On Wednesday, President Biden kicked off his “Summit for Democracy” with a panel of explicitly undemocratic world leaders. Panel members included India’s Narendra Modi, Israel’s Benjamin Netanyahu, and Italy’s Giorgia Meloni.
While the summit overall hosted leaders from all over the world, this specific panel was focused on “Democracy Delivering Economic Growth and Shared Prosperity.” All three far-right leaders pretended to care about democracy, while ignoring their own records.
During the summit, Indian Prime Minister Modi sermonized on how India was “the mother” of democracy. “Democracy is not just a structure; it is also a spirit. It is based on the belief that the needs and aspirations of every human being are equally important,” Modi said. “That is why, in India, our guiding philosophy is ‘Sabka Sath, Sabka Vikas,’ meaning ‘striving together for inclusive growth.’”
Modi, of course, has been at the helm of an extremist rise in Hindu nationalism in India. As chief minister of the Indian state of Gujarat in 2001, Modi oversaw a massive riot rumored to have been spurred by government and police officials who sought to target Muslims. The riot left more than 1,000 people dead—some 75 percent of whom were Muslim.
His authoritarian tendencies have only increased since he rose to power as prime minister in 2014. In recent months, Modi has blocked the airing of a BBC documentary questioning his leadership during the Gujarat riots; conspired with Twitter CEO and billionaire Elon Musk to conduct a mass censorship campaign against dissidents, including imposing a mass internet shutdown across the state of Punjab; and overseen the arrest of an opposition leader for “defamation.” This doesn’t even include basic features of Modi’s reign, like being the first Indian leader to not take questions at press conferences, or the ongoing Hindutva nationalist campaign that targets Muslims and other religious minorities.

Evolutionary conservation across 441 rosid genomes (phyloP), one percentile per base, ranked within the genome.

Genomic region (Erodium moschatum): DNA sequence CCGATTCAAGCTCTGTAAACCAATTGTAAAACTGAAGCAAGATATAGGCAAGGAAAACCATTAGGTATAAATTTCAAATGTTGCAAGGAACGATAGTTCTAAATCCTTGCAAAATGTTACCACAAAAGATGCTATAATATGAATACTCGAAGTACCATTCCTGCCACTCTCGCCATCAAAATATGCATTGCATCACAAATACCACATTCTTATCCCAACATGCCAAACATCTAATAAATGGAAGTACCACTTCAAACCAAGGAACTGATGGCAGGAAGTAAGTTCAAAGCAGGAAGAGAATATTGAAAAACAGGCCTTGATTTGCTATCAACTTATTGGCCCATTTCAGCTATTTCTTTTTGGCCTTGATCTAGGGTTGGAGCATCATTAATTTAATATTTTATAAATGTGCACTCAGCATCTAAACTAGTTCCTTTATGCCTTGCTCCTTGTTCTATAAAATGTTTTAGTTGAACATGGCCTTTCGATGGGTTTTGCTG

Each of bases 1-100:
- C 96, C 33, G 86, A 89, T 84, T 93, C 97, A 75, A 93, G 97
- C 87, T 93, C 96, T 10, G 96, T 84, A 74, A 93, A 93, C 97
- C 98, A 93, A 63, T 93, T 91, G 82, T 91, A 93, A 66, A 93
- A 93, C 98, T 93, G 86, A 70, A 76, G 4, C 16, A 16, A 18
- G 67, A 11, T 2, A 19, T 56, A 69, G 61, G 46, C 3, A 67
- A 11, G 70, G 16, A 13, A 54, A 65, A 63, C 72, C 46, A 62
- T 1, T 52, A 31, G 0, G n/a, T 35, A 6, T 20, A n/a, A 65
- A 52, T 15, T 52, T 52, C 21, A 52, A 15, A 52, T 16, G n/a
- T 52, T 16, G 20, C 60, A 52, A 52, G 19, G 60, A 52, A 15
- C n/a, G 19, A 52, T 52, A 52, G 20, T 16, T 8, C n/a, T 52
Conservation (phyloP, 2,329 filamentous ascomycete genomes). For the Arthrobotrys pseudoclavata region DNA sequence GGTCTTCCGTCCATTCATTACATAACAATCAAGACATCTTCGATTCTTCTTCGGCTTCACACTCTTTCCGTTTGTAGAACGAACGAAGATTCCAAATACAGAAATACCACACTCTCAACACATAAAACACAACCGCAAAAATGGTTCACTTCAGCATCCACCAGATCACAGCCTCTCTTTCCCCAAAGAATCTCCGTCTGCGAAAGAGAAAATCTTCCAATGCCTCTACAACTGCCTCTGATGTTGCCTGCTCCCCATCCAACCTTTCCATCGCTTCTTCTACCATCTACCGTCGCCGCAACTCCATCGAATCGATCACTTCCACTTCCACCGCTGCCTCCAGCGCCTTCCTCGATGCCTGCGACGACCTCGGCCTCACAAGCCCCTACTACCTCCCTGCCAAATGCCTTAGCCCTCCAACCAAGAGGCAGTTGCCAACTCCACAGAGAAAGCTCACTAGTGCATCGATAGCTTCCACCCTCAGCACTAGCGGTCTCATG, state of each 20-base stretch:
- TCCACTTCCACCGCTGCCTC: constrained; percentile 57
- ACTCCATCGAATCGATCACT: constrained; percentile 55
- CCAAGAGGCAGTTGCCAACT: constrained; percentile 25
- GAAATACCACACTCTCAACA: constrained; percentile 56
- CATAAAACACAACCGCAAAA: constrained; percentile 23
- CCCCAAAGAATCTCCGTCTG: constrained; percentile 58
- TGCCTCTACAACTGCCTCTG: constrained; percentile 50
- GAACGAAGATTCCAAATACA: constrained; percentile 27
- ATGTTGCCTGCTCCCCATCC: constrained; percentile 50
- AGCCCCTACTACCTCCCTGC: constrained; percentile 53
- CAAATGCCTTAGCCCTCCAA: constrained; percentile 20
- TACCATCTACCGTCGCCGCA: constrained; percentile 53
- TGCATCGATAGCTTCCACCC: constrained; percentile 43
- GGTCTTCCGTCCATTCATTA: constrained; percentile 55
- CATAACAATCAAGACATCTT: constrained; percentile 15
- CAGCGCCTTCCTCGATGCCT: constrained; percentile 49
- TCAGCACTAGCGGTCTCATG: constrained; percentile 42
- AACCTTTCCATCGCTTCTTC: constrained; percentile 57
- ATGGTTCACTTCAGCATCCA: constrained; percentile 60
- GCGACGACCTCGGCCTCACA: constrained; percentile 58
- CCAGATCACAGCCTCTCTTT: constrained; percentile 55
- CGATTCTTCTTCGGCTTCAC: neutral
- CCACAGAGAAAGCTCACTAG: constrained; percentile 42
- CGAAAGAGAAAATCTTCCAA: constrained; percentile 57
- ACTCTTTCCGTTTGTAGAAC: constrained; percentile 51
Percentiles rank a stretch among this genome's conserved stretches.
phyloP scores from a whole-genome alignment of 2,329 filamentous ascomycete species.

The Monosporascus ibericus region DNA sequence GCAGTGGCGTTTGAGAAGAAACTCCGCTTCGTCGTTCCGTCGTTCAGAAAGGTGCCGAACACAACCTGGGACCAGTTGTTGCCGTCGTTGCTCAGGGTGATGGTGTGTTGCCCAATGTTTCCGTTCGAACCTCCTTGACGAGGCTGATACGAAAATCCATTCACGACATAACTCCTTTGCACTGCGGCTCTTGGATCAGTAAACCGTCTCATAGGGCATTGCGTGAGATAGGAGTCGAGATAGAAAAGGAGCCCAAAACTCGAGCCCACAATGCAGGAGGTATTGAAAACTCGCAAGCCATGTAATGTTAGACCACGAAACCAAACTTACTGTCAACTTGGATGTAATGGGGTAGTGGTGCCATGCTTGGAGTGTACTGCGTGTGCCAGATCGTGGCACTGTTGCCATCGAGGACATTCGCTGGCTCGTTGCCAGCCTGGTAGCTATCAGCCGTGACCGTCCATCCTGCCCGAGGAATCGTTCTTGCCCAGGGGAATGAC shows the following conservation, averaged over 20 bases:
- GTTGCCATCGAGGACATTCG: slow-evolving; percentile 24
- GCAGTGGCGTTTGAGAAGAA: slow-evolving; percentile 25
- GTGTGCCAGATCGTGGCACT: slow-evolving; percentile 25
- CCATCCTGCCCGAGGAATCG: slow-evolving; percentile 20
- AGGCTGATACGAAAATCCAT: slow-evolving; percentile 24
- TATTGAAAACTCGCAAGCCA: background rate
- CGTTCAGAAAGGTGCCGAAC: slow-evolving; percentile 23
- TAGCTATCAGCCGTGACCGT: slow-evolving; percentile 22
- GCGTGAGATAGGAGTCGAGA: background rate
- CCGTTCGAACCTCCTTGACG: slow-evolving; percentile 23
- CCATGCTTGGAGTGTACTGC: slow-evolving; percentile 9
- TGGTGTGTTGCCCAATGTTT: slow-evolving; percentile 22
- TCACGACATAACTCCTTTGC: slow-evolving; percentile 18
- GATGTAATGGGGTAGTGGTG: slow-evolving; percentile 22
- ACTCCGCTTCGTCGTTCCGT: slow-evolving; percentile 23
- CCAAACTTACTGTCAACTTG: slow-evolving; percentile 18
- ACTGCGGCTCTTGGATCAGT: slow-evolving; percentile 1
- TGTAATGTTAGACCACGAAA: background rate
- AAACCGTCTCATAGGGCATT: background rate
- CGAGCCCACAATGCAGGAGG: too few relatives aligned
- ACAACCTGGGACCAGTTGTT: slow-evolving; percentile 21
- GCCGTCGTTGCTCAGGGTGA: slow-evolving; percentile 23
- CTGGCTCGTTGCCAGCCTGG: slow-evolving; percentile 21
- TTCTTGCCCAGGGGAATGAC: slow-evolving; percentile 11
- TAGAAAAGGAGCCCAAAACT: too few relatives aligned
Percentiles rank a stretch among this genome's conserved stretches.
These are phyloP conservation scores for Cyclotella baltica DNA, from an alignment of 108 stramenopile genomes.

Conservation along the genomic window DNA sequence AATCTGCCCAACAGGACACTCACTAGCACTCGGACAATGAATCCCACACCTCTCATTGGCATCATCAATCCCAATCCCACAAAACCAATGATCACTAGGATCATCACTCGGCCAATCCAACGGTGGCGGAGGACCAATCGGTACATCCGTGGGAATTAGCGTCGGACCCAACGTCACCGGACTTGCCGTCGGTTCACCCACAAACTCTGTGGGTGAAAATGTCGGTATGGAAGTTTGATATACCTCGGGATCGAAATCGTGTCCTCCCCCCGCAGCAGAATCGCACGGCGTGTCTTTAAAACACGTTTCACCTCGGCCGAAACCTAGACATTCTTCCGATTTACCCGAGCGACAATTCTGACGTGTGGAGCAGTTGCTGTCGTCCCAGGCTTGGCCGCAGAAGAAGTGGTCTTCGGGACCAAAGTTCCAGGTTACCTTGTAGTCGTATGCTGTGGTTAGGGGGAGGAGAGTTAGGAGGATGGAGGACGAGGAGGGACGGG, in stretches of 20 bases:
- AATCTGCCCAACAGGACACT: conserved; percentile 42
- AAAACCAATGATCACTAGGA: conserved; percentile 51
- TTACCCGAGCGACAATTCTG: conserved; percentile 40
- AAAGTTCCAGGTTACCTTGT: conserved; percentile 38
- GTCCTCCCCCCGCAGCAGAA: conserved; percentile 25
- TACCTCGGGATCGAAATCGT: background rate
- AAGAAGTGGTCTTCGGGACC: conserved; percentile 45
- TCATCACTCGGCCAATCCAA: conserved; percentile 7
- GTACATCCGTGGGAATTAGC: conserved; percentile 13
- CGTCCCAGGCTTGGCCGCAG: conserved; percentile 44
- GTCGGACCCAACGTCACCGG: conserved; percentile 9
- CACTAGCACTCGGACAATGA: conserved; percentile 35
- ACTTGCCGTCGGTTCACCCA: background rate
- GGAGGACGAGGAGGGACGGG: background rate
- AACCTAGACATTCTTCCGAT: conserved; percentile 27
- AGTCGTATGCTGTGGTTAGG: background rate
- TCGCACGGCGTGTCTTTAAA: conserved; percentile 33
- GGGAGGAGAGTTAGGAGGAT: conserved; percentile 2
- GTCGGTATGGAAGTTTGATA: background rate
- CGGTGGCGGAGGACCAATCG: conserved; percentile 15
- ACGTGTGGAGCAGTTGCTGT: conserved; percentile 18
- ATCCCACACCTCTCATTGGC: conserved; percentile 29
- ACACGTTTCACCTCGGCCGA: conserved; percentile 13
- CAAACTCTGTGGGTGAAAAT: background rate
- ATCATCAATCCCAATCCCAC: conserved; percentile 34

Netanyahu, meanwhile, on Wednesday proudly assured that “Israel was, is, and always will remain a proud democracy at the heart of the Middle East.” He went on to dismiss the massive protests against his judicial overhaul plan, which would help cement power for his own government and potentially help him avoid corruption investigations, as “a very intensive public debate.”
Israel, of course, is not a thriving democracy, as it operates on a system of apartheid that targets millions of Palestinians. It would be laborious to summarize all the cruelties of this occupation here, or Netanyahu’s role in furthering them, but so far this year, Israeli forces have killed at least 90 Palestinians, 17 of whom were children (that’s an average of at least one Palestinian a day).
Italian Prime Minister Meloni spoke glowingly of how “only a democratic system” can guarantee “growth, justice, equality, [and] legality.” But she opposes abortion rights and same-sex marriage and has said she wants to make it unconstitutional for gay people to adopt a child. She has opposed a 1993 law that punished people involved in racial, ethnic, and religious discrimination or the incitement of hate crimes. She holds rampant anti-immigrant and nationalist views and has stoked antisemitic and racist conspiracies related to George Soros and the “great replacement” white nationalist theory.
Meloni has also attended the Conservative Political Action Conference—a bastion of the most radical figures in American society—twice, once in 2019 and again 2022. She peddled more of her fearmongering around immigrants and “globalism” while there.
Almost too spot-on, Meloni has called Modi the “most loved leader in the world,” and she tried to assuage fears of her extremism during her 2022 campaign by likening herself to Netanyahu’s Likud Party in Israel and America’s Republican Party.
Other world leaders who spoke on Wednesday’s panel carry their own baggage. Greek Prime Minister Kyriakos Mitsotakis’s administration, in Modi-like fashion, has carried out a surveillance campaign against members of the press and politicians. Kenyan President William Ruto was previously charged by the International Criminal Court for crimes against humanity after he allegedly orchestrated postelection violence that killed more than 1,300 people.
That these leaders were deemed appropriate to speak on democracy is an indictment not just of the White House but of international political conventions. Such traditions allow anti-democratic states and leaders (including America) to posture as beacons of democracy anyhow, and they desensitize the rest of us from clear-as-day authoritarianism.